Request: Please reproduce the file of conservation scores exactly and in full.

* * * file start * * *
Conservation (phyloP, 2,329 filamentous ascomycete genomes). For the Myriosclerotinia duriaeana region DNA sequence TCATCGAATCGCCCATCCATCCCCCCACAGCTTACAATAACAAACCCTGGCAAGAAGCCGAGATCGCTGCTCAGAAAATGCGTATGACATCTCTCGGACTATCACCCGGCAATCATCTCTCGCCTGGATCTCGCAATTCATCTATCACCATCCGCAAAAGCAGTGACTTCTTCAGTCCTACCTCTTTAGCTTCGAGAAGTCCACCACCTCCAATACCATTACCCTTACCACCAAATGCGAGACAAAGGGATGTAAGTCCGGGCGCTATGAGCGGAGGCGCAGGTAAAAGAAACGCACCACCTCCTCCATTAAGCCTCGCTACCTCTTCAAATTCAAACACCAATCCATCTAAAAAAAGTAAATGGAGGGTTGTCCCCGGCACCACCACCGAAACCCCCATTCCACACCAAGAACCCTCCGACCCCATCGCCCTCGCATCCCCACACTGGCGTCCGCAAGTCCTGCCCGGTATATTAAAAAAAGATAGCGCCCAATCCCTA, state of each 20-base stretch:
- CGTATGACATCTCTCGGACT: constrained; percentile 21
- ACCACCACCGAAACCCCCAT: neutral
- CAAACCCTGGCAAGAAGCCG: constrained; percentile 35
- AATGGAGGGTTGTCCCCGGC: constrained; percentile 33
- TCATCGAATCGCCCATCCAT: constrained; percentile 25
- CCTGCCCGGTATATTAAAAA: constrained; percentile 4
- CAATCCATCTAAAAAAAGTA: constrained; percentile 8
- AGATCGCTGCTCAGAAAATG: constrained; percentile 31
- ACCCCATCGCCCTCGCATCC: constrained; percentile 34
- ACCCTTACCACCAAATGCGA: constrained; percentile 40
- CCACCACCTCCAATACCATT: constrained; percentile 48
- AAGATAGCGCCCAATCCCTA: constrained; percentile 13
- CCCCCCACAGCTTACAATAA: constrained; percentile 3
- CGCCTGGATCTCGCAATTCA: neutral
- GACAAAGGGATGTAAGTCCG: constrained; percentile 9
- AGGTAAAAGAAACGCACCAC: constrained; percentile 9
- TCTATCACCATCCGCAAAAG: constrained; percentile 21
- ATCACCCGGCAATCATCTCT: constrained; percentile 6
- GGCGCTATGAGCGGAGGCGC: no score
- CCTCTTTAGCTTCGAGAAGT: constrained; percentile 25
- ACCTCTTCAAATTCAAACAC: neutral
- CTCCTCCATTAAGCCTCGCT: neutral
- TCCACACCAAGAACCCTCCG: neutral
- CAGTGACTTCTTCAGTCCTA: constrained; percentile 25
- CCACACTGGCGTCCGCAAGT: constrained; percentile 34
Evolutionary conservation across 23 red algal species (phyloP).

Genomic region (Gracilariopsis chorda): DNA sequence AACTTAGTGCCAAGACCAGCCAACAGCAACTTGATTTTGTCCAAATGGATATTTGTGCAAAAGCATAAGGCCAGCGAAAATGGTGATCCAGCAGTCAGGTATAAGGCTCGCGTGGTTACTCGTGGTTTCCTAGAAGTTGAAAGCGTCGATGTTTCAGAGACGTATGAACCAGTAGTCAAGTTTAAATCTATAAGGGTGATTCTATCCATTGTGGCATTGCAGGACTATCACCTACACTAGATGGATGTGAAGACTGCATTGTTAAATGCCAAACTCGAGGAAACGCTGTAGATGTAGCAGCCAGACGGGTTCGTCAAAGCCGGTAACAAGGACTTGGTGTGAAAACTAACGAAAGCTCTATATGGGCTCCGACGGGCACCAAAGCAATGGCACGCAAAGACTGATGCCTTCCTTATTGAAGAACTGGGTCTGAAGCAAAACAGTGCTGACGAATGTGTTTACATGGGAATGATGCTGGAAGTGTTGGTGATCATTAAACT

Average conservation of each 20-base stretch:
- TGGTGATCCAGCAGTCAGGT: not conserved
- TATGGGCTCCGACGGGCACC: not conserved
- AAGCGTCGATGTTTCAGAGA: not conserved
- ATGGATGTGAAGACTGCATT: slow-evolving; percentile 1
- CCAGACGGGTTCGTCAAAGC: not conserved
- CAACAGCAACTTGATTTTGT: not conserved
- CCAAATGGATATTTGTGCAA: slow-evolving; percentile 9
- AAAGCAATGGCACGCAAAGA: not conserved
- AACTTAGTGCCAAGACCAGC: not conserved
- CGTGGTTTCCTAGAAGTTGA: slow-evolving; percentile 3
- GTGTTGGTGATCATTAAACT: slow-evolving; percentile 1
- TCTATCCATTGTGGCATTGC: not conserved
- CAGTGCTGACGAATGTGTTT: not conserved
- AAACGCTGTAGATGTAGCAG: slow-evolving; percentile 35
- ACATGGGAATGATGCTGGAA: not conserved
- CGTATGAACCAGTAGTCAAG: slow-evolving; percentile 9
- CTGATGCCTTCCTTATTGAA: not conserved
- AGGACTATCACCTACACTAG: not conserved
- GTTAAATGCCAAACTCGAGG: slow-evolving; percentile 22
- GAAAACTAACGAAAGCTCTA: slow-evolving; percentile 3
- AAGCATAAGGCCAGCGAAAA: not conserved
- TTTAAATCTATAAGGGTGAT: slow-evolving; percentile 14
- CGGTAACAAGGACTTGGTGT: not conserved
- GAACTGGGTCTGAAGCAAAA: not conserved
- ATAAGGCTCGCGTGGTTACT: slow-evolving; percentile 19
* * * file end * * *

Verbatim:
Conservation (phyloP, 2,329 filamentous ascomycete genomes). For the Myriosclerotinia duriaeana region DNA sequence TCATCGAATCGCCCATCCATCCCCCCACAGCTTACAATAACAAACCCTGGCAAGAAGCCGAGATCGCTGCTCAGAAAATGCGTATGACATCTCTCGGACTATCACCCGGCAATCATCTCTCGCCTGGATCTCGCAATTCATCTATCACCATCCGCAAAAGCAGTGACTTCTTCAGTCCTACCTCTTTAGCTTCGAGAAGTCCACCACCTCCAATACCATTACCCTTACCACCAAATGCGAGACAAAGGGATGTAAGTCCGGGCGCTATGAGCGGAGGCGCAGGTAAAAGAAACGCACCACCTCCTCCATTAAGCCTCGCTACCTCTTCAAATTCAAACACCAATCCATCTAAAAAAAGTAAATGGAGGGTTGTCCCCGGCACCACCACCGAAACCCCCATTCCACACCAAGAACCCTCCGACCCCATCGCCCTCGCATCCCCACACTGGCGTCCGCAAGTCCTGCCCGGTATATTAAAAAAAGATAGCGCCCAATCCCTA, state of each 20-base stretch:
- CGTATGACATCTCTCGGACT: constrained; percentile 21
- ACCACCACCGAAACCCCCAT: neutral
- CAAACCCTGGCAAGAAGCCG: constrained; percentile 35
- AATGGAGGGTTGTCCCCGGC: constrained; percentile 33
- TCATCGAATCGCCCATCCAT: constrained; percentile 25
- CCTGCCCGGTATATTAAAAA: constrained; percentile 4
- CAATCCATCTAAAAAAAGTA: constrained; percentile 8
- AGATCGCTGCTCAGAAAATG: constrained; percentile 31
- ACCCCATCGCCCTCGCATCC: constrained; percentile 34
- ACCCTTACCACCAAATGCGA: constrained; percentile 40
- CCACCACCTCCAATACCATT: constrained; percentile 48
- AAGATAGCGCCCAATCCCTA: constrained; percentile 13
- CCCCCCACAGCTTACAATAA: constrained; percentile 3
- CGCCTGGATCTCGCAATTCA: neutral
- GACAAAGGGATGTAAGTCCG: constrained; percentile 9
- AGGTAAAAGAAACGCACCAC: constrained; percentile 9
- TCTATCACCATCCGCAAAAG: constrained; percentile 21
- ATCACCCGGCAATCATCTCT: constrained; percentile 6
- GGCGCTATGAGCGGAGGCGC: no score
- CCTCTTTAGCTTCGAGAAGT: constrained; percentile 25
- ACCTCTTCAAATTCAAACAC: neutral
- CTCCTCCATTAAGCCTCGCT: neutral
- TCCACACCAAGAACCCTCCG: neutral
- CAGTGACTTCTTCAGTCCTA: constrained; percentile 25
- CCACACTGGCGTCCGCAAGT: constrained; percentile 34
Evolutionary conservation across 23 red algal species (phyloP).

Genomic region (Gracilariopsis chorda): DNA sequence AACTTAGTGCCAAGACCAGCCAACAGCAACTTGATTTTGTCCAAATGGATATTTGTGCAAAAGCATAAGGCCAGCGAAAATGGTGATCCAGCAGTCAGGTATAAGGCTCGCGTGGTTACTCGTGGTTTCCTAGAAGTTGAAAGCGTCGATGTTTCAGAGACGTATGAACCAGTAGTCAAGTTTAAATCTATAAGGGTGATTCTATCCATTGTGGCATTGCAGGACTATCACCTACACTAGATGGATGTGAAGACTGCATTGTTAAATGCCAAACTCGAGGAAACGCTGTAGATGTAGCAGCCAGACGGGTTCGTCAAAGCCGGTAACAAGGACTTGGTGTGAAAACTAACGAAAGCTCTATATGGGCTCCGACGGGCACCAAAGCAATGGCACGCAAAGACTGATGCCTTCCTTATTGAAGAACTGGGTCTGAAGCAAAACAGTGCTGACGAATGTGTTTACATGGGAATGATGCTGGAAGTGTTGGTGATCATTAAACT

Average conservation of each 20-base stretch:
- TGGTGATCCAGCAGTCAGGT: not conserved
- TATGGGCTCCGACGGGCACC: not conserved
- AAGCGTCGATGTTTCAGAGA: not conserved
- ATGGATGTGAAGACTGCATT: slow-evolving; percentile 1
- CCAGACGGGTTCGTCAAAGC: not conserved
- CAACAGCAACTTGATTTTGT: not conserved
- CCAAATGGATATTTGTGCAA: slow-evolving; percentile 9
- AAAGCAATGGCACGCAAAGA: not conserved
- AACTTAGTGCCAAGACCAGC: not conserved
- CGTGGTTTCCTAGAAGTTGA: slow-evolving; percentile 3
- GTGTTGGTGATCATTAAACT: slow-evolving; percentile 1
- TCTATCCATTGTGGCATTGC: not conserved
- CAGTGCTGACGAATGTGTTT: not conserved
- AAACGCTGTAGATGTAGCAG: slow-evolving; percentile 35
- ACATGGGAATGATGCTGGAA: not conserved
- CGTATGAACCAGTAGTCAAG: slow-evolving; percentile 9
- CTGATGCCTTCCTTATTGAA: not conserved
- AGGACTATCACCTACACTAG: not conserved
- GTTAAATGCCAAACTCGAGG: slow-evolving; percentile 22
- GAAAACTAACGAAAGCTCTA: slow-evolving; percentile 3
- AAGCATAAGGCCAGCGAAAA: not conserved
- TTTAAATCTATAAGGGTGAT: slow-evolving; percentile 14
- CGGTAACAAGGACTTGGTGT: not conserved
- GAACTGGGTCTGAAGCAAAA: not conserved
- ATAAGGCTCGCGTGGTTACT: slow-evolving; percentile 19